As concern for Web Application Security grows, fueled by compliance demands and raw fear, there is a growing market for C-Level executives to explore. Yet, most of the WebAppSec market focuses on Enterprise operations.
What about the smaller organizations? They have the same fears and problems, but face limited resources and budgets. Are they just stuck in the middle?
Over the years, the number of organizations offering application-based services online has grown. Likewise, the number of application-based security problems has expanded as well. Just this week, security firm Imperva reported that attackers targeting Web Applications are able to do so at peaks as high as 7 attacks per second, or 25,000 per hour.
Some of the problems that plague Web Applications are well-known, such as SQL Injection (SQLi), Cross-Site Scripting (XSS), and Remote File Inclusion (RFI). Yet, others, such as a lack of authentication controls and restrictions, allowing attackers unlimited attempts to access a protected resource, hard coding elements such as passwords within a function, and logic flaws, are also problematic.
As mentioned, there is a growing market for WebAppSec related products and services. The catch, is that most of them are simply too expensive for many organizations to afford. Many of Web Applications online are maintained by companies that are small, falling well outside the definition of an Enterprise-level operation. They often do not have the resources to operate a regular development lifecycle that can include comprehensive security practices.
Rafal Los, an established WebAppSec specialist, offered a solid explanation a while back during an interview as to why application security issues were so common. As he put it, the cause is due to the nature of Web development itself. In short, developers are inherently paid to write code in a timely maner. While many skilled developers know how to include security in the design, theyíre often restricted by budgets and other business needs.
Recently, The Tech Herald was turned on to a company, located in our own backyard here in Indianapolis, who wants to address that problem. While they can work with large organizations, they prefer to focus on the smaller ones.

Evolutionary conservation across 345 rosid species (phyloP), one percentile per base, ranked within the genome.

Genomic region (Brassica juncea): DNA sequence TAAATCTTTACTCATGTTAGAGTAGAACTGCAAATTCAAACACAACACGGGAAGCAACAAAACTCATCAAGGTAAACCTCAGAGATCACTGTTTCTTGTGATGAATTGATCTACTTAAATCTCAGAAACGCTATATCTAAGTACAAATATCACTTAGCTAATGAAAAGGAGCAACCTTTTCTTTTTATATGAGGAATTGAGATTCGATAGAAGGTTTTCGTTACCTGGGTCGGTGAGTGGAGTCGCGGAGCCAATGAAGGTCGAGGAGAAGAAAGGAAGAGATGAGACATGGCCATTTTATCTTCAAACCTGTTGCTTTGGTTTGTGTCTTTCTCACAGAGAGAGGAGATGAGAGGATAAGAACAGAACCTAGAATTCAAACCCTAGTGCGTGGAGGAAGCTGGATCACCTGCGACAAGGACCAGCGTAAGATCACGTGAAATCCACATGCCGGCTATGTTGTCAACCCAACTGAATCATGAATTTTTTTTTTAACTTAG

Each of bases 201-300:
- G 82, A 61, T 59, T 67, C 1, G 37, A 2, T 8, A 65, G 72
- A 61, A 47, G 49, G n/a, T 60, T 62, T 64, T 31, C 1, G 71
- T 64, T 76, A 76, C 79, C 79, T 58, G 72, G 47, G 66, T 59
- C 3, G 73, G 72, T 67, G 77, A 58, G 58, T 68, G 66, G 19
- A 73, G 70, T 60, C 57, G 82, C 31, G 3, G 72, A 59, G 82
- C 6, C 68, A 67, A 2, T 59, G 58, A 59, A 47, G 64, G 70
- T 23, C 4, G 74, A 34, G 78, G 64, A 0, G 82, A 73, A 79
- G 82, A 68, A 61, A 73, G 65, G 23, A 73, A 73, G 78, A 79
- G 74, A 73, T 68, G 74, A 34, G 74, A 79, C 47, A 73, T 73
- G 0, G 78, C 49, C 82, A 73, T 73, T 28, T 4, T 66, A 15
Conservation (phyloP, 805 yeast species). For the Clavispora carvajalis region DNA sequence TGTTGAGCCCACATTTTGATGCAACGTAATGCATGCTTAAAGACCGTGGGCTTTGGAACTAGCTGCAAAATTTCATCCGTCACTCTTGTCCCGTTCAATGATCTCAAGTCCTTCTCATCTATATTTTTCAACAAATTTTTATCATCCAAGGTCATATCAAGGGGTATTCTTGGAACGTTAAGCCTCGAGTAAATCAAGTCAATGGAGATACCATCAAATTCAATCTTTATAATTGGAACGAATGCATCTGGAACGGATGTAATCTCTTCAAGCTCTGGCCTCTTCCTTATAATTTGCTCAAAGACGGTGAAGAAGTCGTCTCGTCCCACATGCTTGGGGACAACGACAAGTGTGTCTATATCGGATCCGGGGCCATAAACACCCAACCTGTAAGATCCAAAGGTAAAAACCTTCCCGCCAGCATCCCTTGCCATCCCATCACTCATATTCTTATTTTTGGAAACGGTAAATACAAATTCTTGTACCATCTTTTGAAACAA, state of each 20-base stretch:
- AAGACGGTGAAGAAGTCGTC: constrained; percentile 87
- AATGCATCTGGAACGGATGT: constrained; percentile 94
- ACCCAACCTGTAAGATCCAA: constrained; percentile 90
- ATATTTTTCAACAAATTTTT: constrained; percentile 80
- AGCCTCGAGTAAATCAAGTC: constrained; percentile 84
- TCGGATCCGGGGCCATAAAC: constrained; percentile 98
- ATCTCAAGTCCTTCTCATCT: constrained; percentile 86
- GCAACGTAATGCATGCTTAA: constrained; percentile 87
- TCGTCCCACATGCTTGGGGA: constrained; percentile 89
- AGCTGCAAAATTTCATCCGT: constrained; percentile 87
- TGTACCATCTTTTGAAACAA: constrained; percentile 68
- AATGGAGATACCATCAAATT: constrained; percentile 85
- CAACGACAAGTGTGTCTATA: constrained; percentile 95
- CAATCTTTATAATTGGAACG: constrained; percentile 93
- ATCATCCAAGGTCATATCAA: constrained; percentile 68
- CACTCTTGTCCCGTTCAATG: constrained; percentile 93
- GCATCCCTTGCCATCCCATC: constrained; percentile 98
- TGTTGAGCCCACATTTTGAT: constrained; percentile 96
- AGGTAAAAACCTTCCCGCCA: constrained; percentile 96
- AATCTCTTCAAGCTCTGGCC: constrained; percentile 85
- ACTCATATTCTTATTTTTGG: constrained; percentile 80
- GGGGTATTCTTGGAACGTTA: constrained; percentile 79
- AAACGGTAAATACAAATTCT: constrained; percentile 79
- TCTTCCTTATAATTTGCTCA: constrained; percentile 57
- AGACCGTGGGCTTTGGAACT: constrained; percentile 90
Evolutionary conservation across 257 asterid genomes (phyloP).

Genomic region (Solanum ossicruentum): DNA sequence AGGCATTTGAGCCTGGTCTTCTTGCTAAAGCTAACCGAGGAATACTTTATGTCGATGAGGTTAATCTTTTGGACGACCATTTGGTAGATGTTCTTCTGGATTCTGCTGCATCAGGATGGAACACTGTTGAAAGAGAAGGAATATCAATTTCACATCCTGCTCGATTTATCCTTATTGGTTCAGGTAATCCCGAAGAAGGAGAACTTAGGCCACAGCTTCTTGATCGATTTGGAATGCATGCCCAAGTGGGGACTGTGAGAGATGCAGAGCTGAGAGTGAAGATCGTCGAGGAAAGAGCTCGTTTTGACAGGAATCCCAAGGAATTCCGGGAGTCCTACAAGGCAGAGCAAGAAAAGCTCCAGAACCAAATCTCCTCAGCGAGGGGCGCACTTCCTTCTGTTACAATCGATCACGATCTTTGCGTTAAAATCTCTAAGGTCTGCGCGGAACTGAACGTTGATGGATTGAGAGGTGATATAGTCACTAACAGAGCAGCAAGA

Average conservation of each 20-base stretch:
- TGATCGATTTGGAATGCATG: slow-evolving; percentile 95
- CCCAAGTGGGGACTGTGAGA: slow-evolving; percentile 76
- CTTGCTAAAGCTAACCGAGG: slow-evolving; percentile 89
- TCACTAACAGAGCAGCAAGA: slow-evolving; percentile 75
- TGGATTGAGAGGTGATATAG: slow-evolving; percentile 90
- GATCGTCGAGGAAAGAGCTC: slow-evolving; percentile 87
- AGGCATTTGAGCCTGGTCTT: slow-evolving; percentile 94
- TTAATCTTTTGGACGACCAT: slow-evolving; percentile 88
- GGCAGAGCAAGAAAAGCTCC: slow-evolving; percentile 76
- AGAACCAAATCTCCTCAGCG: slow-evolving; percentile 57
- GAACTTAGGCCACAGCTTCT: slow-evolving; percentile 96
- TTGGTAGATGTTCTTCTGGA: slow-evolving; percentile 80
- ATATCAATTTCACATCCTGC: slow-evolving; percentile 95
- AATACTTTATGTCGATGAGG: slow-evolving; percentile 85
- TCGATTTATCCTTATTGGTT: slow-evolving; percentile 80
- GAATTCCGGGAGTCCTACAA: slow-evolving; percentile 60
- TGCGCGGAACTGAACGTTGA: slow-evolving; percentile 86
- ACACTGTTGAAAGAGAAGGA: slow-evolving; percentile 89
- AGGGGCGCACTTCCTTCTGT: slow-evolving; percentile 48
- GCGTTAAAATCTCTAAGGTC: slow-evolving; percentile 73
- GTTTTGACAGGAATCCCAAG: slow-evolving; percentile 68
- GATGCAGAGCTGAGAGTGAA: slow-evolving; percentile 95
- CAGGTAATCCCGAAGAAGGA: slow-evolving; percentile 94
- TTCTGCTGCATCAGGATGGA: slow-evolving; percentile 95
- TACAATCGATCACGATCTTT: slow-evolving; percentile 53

The companyís name of 403 Web Security, which will make some developers grin at the obvious play on words. Humor aside, 403ís pedigree comes from WDDinc, a company with 18-years of Web Application and Website development experience, focusing on Software Quality Assurance (SQA) and security that is included from the start.
403 can do straight application or website development, working with an organization at the start of a project from the ground up, or they can come in at the projectís end, offering security evaluations and remediation if needed.
Most organizations already have developed websites and applications, so more often than not, 403ís evaluation services are the starting point. The process begins with a free assessment, which includes a vulnerability audit and consultation. If problems are discovered, 403 will explain what they are, how they impact the organization, and how they can be addressed.
For a small company, with a mid-sized website and its own development team, 403 will work with the company's development team to identify the flawed portions of the website and help or instruct the company with remediation. The expected cost is normally less than $10,000 USD.
A small company with a moderately complex website, and no development team, can expect the cost to fall below $25,000 USD in most cases. If a company has no development staff and a serious need for security (as in no risk tolerance whatsoever), the end-to-end cost could run less than $50,000 USD. Each of these options would include 403 doing all of the development remediation, code reviews, and multiple security tests.
When compared to a WebAppSec appliance, which often requires an internal development staff to fix the code, in addition to upwards of $100,000 USD or more to spend, 403 comes in well within the budget for the smaller organizations.
Obviously, 403 is not the only company to offer this type service. However, after speaking to managing partner Alan Wlasuk, itís clear that they are more concerned with working alongside their clients, rather than over or around them. To 403, security and application development is a process, one that evolves over time. Itís not something that can be easily crossed off a checklist.
If anything, smaller organizations that find themselves concerned about application security, but face restricted budgets and resources, risk nothing by asking for a free assessment from 403. Itís time well spent.
Do you know of a vendor offering services aimed mainly at smaller organizations, with a focus on helping them address restrictions on business resources that impact security? Send us an email, [email protected], and let us know who they are.